Tim Knight - Photography


Reclaimed

China Clay Pit St Austell

Tregargus Woods

 Lost World Quarry Luxulyan

 I came across this quarry in a book describing the climbs of inland Cornwall. It was the quarry where the rock that made the sarcophagus of the Duke of Wellington was hewn but once it was no longer worked it was simply left to be reclaimed by nature and in May the woodlands are carpeted with bluebells and the air is full of the sound of songbirds.

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China Clay Pit

 Clay pits, characterised as a lunar landscape, but a lunar landscape where blueberries, buzzards, adders and bats flourish.

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Wheal Whisper Warleggan

Within the woodlands of Warleggan on Bodmin Moor there are the ruins of a mine working called Wheal Whisper. Wheal Whisper is like a Cornish Marie Celeste, as it as if one day the workers simply abandoned their tools where they were working and left never to return. Within the woodlands are shafts and a great pit now completely recolonised by nature and by the river the pump still works, it's sound like a beating heart, filling the woods long after the mine itself died

 Within an un named stream that tumbles through Dizzard Point is the remains of a tractor. Now I have two questions. How did it get in a stream bed so far from any arable land  and who would have though that moss could grow on rubber?

 And still within the same tiny stream. How on earth can moss colonise plastic?

Dizzard Point

 This woodland has the most spectacular display of wild garlic and bluebells. As I set up the camera a group of people came by with their dogs and one of the men stopped to chat. He farmed the adjoining land and from him I learned that this luxurious carpet of wild flowers had once been the main road to the nearest town.

 The Old Road to Wadebridge

 On the Longest Day of the Year, I photographed  Davidstow Aerodrome and as the swallows, who had made this their home, flew and spun around me, I thought of the young American and Canadian men who had once been strapped into gigantic, unwieldy metallic flying beasts seventy years earlier.  And, despite my atheism, I hoped that those of them whose bombers never returned were now reincarnated within these beautiful winged sprites that were flying around me  with the sheer unfettered joy of dancers.

 Davidstow Aerodrome

 Perhaps our futures are not entirely bound by our past?

 My favourite place to play as a little boy and none of us realised then that the sandstone on which we scrambled and tumbled down was the remains of a quarry that had been worked once for sand and iron. In 1987 the giant chestnuts that grew here were levelled in the Great Storm that hit the South East of England but bravely, someone decided to let nature take charge and within the ruins of once great trees sprung a new woodland of silver birch.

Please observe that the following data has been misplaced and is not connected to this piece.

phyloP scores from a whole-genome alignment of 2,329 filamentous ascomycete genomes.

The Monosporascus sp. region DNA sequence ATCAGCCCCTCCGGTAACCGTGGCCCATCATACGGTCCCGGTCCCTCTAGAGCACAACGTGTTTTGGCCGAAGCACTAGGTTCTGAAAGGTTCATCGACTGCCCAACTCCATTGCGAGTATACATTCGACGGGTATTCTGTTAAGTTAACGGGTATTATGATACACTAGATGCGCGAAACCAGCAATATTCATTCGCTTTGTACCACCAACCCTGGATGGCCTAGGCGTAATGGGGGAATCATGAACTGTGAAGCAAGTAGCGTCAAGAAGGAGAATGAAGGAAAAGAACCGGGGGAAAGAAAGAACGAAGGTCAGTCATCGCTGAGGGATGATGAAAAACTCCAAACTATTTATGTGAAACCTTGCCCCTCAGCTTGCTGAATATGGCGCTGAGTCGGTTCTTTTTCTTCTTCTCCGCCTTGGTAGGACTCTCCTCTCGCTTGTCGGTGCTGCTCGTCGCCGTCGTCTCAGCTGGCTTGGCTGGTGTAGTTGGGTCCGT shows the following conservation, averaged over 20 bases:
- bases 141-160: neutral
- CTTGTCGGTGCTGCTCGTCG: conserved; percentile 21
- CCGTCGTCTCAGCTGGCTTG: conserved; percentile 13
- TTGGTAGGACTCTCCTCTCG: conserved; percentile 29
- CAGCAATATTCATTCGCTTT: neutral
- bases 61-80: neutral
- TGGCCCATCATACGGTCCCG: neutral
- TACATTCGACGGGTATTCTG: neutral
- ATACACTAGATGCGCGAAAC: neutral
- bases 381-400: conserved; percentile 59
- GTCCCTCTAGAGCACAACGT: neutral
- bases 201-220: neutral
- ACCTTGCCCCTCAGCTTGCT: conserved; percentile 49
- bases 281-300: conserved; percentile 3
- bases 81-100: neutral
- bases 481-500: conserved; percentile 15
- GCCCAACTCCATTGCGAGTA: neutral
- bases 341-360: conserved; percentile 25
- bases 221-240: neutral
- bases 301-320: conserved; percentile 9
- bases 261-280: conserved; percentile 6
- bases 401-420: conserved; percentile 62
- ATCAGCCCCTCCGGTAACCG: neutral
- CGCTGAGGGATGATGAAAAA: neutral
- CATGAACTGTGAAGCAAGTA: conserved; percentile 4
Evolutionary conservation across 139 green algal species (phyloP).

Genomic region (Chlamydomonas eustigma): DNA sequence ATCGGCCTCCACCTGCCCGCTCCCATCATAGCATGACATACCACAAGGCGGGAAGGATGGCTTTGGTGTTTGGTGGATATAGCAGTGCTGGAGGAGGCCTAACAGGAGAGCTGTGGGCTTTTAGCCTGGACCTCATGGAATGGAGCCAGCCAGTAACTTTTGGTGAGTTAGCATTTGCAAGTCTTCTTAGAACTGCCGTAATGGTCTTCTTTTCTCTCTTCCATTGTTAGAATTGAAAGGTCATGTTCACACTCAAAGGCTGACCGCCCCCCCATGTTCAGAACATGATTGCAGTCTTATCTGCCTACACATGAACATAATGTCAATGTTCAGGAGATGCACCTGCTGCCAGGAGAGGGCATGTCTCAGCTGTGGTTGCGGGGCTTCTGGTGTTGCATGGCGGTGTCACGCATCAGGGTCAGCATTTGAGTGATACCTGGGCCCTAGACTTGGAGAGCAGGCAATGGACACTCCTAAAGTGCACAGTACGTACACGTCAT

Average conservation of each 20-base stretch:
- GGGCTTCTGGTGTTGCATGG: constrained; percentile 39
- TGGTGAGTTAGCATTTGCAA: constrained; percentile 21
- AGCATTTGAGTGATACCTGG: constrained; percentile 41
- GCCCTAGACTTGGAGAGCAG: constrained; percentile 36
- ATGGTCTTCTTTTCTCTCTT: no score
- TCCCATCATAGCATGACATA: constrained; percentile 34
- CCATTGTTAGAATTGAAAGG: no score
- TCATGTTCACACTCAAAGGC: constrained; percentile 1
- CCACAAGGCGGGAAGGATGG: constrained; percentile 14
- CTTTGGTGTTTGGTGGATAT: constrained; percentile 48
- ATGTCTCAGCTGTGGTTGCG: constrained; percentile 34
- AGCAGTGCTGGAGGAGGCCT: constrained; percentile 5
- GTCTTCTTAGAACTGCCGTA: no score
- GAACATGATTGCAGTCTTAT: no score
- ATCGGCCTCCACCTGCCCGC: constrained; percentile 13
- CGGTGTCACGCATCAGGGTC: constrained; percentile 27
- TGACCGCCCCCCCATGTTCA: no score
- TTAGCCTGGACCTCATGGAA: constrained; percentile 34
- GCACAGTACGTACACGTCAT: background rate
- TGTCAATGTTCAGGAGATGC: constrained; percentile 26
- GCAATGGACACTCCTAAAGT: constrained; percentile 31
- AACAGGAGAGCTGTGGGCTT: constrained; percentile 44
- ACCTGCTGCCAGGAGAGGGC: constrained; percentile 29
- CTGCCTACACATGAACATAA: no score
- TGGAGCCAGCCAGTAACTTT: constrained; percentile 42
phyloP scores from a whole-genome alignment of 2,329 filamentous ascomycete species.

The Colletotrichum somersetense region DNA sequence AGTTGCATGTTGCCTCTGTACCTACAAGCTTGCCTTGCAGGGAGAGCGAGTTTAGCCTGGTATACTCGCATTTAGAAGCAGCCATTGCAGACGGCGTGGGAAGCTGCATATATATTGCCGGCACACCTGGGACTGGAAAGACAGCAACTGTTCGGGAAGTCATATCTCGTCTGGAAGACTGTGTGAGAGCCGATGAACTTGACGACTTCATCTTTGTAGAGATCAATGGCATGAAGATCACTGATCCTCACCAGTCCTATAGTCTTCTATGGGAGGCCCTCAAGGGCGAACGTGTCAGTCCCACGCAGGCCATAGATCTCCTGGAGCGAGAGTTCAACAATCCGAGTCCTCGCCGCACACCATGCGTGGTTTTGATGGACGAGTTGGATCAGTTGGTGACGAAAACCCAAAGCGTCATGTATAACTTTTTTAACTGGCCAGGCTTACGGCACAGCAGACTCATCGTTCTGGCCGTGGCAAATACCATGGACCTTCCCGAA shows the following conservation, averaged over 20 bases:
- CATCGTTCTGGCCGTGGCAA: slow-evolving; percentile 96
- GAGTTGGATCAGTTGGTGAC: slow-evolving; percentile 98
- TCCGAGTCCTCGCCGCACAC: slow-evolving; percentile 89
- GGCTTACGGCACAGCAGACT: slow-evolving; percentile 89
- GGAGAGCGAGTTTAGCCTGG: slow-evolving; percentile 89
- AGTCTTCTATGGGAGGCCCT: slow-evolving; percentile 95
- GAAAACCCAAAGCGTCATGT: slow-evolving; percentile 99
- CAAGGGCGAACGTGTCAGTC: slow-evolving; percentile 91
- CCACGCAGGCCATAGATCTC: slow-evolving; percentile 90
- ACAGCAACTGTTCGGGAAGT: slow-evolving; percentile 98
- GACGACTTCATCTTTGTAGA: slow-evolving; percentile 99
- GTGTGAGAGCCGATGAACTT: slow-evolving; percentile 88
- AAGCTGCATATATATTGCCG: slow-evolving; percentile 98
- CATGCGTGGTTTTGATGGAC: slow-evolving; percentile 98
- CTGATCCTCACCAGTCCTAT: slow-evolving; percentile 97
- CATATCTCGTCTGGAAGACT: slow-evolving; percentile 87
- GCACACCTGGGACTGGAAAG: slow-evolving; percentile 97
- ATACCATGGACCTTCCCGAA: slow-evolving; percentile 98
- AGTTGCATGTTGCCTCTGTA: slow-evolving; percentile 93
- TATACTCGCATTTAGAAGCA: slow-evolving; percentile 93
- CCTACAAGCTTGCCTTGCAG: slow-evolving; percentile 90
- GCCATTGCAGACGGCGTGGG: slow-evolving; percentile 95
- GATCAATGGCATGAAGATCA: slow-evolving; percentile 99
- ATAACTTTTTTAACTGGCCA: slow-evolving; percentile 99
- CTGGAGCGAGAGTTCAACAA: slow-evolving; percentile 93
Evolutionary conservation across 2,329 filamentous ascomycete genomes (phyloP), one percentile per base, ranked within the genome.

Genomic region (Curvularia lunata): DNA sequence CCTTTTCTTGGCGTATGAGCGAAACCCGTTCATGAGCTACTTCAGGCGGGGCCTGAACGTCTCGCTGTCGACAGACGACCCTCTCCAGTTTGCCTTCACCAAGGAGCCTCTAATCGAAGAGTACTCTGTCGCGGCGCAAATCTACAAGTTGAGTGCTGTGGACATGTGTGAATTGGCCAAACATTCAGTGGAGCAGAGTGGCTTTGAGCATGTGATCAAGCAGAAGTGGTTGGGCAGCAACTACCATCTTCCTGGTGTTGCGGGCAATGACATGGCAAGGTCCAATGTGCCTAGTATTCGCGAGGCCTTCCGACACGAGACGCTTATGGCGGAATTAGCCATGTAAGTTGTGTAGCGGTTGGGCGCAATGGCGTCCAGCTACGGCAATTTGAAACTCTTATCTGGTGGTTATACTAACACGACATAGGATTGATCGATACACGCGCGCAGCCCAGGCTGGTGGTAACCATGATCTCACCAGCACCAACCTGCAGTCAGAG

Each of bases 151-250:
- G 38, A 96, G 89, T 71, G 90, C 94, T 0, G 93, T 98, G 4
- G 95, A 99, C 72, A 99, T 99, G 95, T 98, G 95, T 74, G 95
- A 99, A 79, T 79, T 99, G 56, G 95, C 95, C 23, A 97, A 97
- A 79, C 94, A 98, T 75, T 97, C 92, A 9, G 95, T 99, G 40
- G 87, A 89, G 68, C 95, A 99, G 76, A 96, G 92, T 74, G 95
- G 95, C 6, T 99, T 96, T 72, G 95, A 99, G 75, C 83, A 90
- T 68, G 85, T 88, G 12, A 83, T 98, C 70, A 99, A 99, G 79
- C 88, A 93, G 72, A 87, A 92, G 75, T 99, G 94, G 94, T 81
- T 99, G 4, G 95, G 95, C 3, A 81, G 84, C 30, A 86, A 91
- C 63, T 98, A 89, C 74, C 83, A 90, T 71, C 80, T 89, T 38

Tilburstow Hill, Surrey

 Cardinham Water

 Looks entirely sylvan doesn't it, but where do the moss covered boulders in the top right hand corner come from? In fact they are the remains of a small quarry that was once worked over a hundred years ago.

Goss Moor

Found on the outskirts of St Austell, I drove by it many times and eventually curiosity got the better of me and I asked the men working in a garage next to it what it was. They said it had meant to be a Motor Museum but the person building it had run out of money so only the inner skeleton had been completed.And so this testament to the internal combustion engine was left and within its vast, empty body the grasses came instead.

 Lost World Quarry, Luxulyan

 Within an arid pine plantation, next to the reservoir of Colliford Lake stand this caravan. Whoever owned it must have been environmentally minded as it's outside is painted with scenes from nature. Perhaps, fittingly, once they left it has been left for nature to reclaim and the faded outlines of the paintings are now overlaid with the finest filigree of moss.

 Caravan, Colliford Lake

 Statue, Dartington Hall

'I died for Beauty, But was scarce
Adjusted in the tomb,
When one who died for Truth was lain
In an adjoining room,

He questioned softly why I failed?
"For Beauty," I replied.
"And I for truth, the two are one;
We brethren are," He said.

And so, as kinsman met a night,
We talked between the rooms,
Until the moss had reached our lips,
And covered up our names.

Emily Dickinson 1830 - 86 

Nature Alive Park Coalville 

 Once where the wealthy Robartes family and their guests came to play and now in Spring it teems with frogs, toads and newts.

Lanhydrock Lido